Ignatian Icon by Kathy Sievers
About a week ago, a good friend of mine sent me the following message:
When you have a moment, can you... translate this beautiful icon for me? You may or may not know we are in the Ignatian Year commemorating the 500th year of Saint Ignatius’ conversion.
So, fun fact... I did NOT know that the Ignatians were celebrating such a big anniversary! Now I do, so thanks, Rod! Happy anniversary to any Ignatians who stumble through this blog.
As for the icon- WOW. There is so much about this icon that I love that I hardly know where to begin. The name of this icon (as seen on the reverse of the prayer leaflet) is the Missioning of Xavier. It was written by iconographer Kathy Sievers who clearly knows a thing or two about traditional iconography.
To give you some context, this icon depicts the moment St. Ignatius sends his good friend, St. Francis Xavier, on an evangelization mission that would take him to India, China, Japan, Malaysia, and even Sri Lanka! As my friend, Rod, would later point out, he was second only to St. Paul in his missionary endeavors!
As this icon is about St. Francis, we'll begin with him as our focal point:
He is seated in a boat and is focused intently on the directive being offered to him by Ignatius. The directive, familiar to any Ignatian (or old school Catholic who had to write "AMDG" atop their homework), is "Ad Majorem Dei Gloriam," meaning "For the Greater Glory of God." Being so focused on this directive while grasping it in his left hand indicates that Francis accepted this mission both in thought and action.
Rather than coloring his robes strictly black (which, in iconography, indicates death/evil), she chose a very specific blend of colors. However, before I can discuss the colors of his robe, I must explain the boat dear Francis finds himself in.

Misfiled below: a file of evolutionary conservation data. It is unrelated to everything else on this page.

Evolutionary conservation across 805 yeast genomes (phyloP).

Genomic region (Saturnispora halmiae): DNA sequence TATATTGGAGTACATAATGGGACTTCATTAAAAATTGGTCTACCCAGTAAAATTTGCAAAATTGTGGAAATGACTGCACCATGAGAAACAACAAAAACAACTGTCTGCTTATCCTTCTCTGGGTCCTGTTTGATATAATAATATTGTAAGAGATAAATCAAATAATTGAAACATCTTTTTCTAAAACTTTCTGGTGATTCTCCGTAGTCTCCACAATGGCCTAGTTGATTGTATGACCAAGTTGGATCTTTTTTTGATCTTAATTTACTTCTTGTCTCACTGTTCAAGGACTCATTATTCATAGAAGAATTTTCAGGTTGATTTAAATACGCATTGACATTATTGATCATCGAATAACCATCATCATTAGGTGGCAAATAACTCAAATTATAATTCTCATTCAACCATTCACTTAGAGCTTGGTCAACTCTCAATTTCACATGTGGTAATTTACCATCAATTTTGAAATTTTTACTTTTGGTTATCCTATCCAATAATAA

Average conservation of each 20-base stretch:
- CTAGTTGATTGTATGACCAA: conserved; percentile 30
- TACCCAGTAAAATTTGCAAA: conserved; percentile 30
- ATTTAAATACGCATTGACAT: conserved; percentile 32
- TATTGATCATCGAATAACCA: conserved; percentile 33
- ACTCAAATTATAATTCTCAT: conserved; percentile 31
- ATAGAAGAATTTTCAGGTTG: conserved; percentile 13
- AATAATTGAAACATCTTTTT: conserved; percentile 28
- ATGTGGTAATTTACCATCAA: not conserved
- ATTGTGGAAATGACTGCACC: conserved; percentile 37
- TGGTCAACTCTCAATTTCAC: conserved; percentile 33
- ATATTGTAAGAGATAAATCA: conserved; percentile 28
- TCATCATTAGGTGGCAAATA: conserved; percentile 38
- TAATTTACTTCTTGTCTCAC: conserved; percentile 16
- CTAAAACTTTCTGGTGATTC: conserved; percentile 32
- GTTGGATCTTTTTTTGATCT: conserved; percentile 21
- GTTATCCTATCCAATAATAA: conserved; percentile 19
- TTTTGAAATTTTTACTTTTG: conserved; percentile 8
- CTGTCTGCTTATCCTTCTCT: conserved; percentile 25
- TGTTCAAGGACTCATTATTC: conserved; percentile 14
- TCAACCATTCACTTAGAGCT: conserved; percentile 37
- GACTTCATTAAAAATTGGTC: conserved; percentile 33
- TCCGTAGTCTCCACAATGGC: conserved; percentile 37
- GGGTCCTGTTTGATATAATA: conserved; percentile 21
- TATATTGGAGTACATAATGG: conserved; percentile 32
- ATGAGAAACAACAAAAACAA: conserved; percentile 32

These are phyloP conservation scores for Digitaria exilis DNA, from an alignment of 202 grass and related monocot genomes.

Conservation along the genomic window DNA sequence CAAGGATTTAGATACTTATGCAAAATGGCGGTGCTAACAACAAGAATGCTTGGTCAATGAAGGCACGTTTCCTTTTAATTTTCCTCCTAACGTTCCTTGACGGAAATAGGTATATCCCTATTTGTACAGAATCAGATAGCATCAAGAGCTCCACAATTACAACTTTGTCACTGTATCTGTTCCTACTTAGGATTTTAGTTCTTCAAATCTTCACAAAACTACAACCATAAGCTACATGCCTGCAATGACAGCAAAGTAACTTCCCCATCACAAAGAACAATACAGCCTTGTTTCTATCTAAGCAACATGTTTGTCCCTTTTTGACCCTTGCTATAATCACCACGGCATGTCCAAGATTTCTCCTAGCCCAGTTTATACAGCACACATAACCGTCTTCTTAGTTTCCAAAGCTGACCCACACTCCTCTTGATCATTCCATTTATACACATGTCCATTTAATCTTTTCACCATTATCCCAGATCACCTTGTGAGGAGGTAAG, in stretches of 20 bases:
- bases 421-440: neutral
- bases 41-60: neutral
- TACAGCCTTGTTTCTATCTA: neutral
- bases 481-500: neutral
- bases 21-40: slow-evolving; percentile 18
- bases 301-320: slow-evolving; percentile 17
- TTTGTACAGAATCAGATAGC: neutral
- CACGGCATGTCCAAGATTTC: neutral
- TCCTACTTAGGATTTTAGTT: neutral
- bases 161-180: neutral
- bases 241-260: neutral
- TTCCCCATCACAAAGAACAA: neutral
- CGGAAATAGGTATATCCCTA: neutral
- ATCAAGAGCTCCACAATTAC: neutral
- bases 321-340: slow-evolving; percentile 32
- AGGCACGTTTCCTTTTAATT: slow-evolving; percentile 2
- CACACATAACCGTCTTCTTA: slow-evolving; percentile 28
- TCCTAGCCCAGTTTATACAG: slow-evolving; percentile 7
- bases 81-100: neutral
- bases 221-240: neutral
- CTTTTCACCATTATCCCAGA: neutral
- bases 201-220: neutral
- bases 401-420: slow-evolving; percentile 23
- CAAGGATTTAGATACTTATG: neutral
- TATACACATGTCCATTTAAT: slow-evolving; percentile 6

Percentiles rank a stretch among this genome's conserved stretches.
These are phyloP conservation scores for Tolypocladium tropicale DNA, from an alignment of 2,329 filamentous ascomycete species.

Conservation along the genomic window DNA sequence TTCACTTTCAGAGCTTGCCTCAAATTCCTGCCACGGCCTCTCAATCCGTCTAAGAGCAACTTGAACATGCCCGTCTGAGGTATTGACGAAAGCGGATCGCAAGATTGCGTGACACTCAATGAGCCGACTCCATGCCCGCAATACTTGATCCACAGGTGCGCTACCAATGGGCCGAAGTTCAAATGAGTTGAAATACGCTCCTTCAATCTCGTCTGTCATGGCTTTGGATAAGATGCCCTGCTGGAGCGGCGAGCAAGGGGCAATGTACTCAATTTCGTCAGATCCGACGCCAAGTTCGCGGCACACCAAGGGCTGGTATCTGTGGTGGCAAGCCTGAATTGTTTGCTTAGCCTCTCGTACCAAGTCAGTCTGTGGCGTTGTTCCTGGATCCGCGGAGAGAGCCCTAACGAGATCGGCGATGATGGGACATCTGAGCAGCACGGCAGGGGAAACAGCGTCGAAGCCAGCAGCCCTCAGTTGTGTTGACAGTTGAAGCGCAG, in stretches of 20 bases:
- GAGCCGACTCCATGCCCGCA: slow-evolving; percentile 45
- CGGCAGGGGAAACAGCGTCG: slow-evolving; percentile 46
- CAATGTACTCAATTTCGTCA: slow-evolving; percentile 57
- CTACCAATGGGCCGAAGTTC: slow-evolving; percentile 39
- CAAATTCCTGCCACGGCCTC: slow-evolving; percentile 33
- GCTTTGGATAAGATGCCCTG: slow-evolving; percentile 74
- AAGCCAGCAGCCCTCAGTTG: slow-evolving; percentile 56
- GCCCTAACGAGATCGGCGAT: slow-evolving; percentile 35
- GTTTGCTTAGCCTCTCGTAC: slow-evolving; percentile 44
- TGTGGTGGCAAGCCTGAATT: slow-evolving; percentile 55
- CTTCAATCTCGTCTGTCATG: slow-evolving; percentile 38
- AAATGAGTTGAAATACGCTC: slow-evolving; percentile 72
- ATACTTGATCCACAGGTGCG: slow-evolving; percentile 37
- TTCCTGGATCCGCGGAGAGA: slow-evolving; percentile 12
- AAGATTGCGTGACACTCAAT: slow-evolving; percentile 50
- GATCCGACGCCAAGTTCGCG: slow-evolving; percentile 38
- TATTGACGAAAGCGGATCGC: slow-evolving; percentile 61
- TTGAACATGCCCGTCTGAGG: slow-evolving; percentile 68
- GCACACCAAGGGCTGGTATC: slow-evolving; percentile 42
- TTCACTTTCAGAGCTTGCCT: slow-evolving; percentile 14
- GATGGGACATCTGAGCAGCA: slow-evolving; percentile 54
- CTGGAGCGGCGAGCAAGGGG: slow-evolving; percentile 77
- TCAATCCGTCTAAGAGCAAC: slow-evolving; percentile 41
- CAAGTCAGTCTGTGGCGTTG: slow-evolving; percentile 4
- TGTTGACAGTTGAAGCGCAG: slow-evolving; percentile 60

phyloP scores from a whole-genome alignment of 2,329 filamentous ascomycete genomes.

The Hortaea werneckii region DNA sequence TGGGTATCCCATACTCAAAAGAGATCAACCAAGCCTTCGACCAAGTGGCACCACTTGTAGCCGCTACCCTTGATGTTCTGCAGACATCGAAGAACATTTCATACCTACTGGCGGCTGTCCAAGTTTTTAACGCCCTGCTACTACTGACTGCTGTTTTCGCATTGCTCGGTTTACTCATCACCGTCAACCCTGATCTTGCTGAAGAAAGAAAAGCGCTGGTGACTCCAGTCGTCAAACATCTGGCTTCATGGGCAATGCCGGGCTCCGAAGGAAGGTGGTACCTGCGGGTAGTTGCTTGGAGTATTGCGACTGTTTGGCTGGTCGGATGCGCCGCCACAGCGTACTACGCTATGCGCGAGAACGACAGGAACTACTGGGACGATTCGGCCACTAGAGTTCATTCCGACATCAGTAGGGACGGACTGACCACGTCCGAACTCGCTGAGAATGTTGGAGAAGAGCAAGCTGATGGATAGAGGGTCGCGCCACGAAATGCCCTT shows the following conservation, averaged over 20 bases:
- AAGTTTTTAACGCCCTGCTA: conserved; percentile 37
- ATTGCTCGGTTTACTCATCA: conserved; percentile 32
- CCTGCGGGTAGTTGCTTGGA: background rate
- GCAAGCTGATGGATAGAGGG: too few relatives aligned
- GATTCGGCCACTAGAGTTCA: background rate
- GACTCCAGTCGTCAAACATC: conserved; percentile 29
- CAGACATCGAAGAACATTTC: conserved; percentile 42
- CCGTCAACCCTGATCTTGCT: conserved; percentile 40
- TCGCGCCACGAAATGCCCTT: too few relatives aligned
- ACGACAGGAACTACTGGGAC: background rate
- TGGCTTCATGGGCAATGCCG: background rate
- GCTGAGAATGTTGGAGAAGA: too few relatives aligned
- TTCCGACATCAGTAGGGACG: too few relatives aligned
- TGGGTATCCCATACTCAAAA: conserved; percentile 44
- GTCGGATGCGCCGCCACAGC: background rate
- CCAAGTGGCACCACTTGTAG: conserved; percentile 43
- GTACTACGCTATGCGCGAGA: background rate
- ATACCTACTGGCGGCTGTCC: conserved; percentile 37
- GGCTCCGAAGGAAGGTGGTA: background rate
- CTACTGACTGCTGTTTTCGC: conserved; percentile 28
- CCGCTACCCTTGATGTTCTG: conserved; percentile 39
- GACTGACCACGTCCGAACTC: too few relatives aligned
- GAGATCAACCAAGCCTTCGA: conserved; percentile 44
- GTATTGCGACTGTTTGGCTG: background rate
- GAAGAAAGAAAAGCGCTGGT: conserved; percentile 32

Early in Christian art, the Church was symbolized by a boat (the Barque of St. Peter). That tradition is happily kept alive in this icon. The mast is a Latin Cross and its white sail (indicating purity) is tied at seven distinct points (5 visible and 2 hidden by Ignatius). These seven points are, in fact, the Seven Sacraments that the Church inevitably brings with Her wherever She goes. The gold band encircling the edge of the sail (like a wedding ring!) is reminscent of white chasubles edged in gold for special feasts. The boat, itself, is painted with notes of deep red and gold. Red is the color of the Holy Spirit (fire) and blood (sacrifice). Gold indicates divinity (or sanctity which is why halos are gold). The red and gold from the boat seep into Francis' cassock which is highlighted in blue, the color of Our Lady.
[Fun fact: Ignatians were known to tie blue sashes around their waists for special missions or Marian Feasts ala knights who tied the kerchief of a lover to their armor as they rode into battle. Ignatians were deeply devoted to Our Lady, so seeing hints of blue in Francis' cassock is an homage to being under her protection (similar to how those who wear the Scapular are considered under Mary's special protection).]
Thus, we see in Francis' cassock all these colors combined and it's almost as if Francis and the boat (Church) are one. Gah - I just love it!
Moving on to Ignatius, you'll see that he, too, doesn't have a strictly black cassock because in iconography, black is the color of evil/death. To skirt this, a very deep blue is used with white highlights, hinting at Ignatius' purity. He is standing above Francis, indicating the clear hierarchy between them. His hand is raised in blessing while he entrusts the mission to his dear friend. All around them is a dazzling gold that almost shines through the computer screen (I can only imagine how gorgeous it must be in person). The gold symbolizes God's Divine blessing over the men, the mission, and the Church.
Finally, there's a little stack of rocks in the bottom righthand corner, just behind Ignatius. Believe it or not, this little rocky structure is my favorite part of the entire icon!
In order to get to the boat, both men had to come "down the mountain" so to speak.
Both are brilliant, lofty saints who could have easily continued to strive for God "in the clouds" (meaning all philosophy). Ignatians, though, aren't known for being strictly philosophers, though, are they?
No. They're known for coming "down the mountain" to be among those most in need of help. While spirituality is very much central to the Ignatian order, recognizing God's Presence in all things necessitates going out to meet Him where He is. The hint of rocks to the right is a subtle reminder of that.
What a brilliant, inspired touch! I love it so very much!
So Happy 500th Anniversary, St. Ignatius! I'm sure all the Jesuits who have followed after you these last few centuries appreciate your change of heart!
And to Rod, as always, thanks for sharing these bits of Sacred Art with me!
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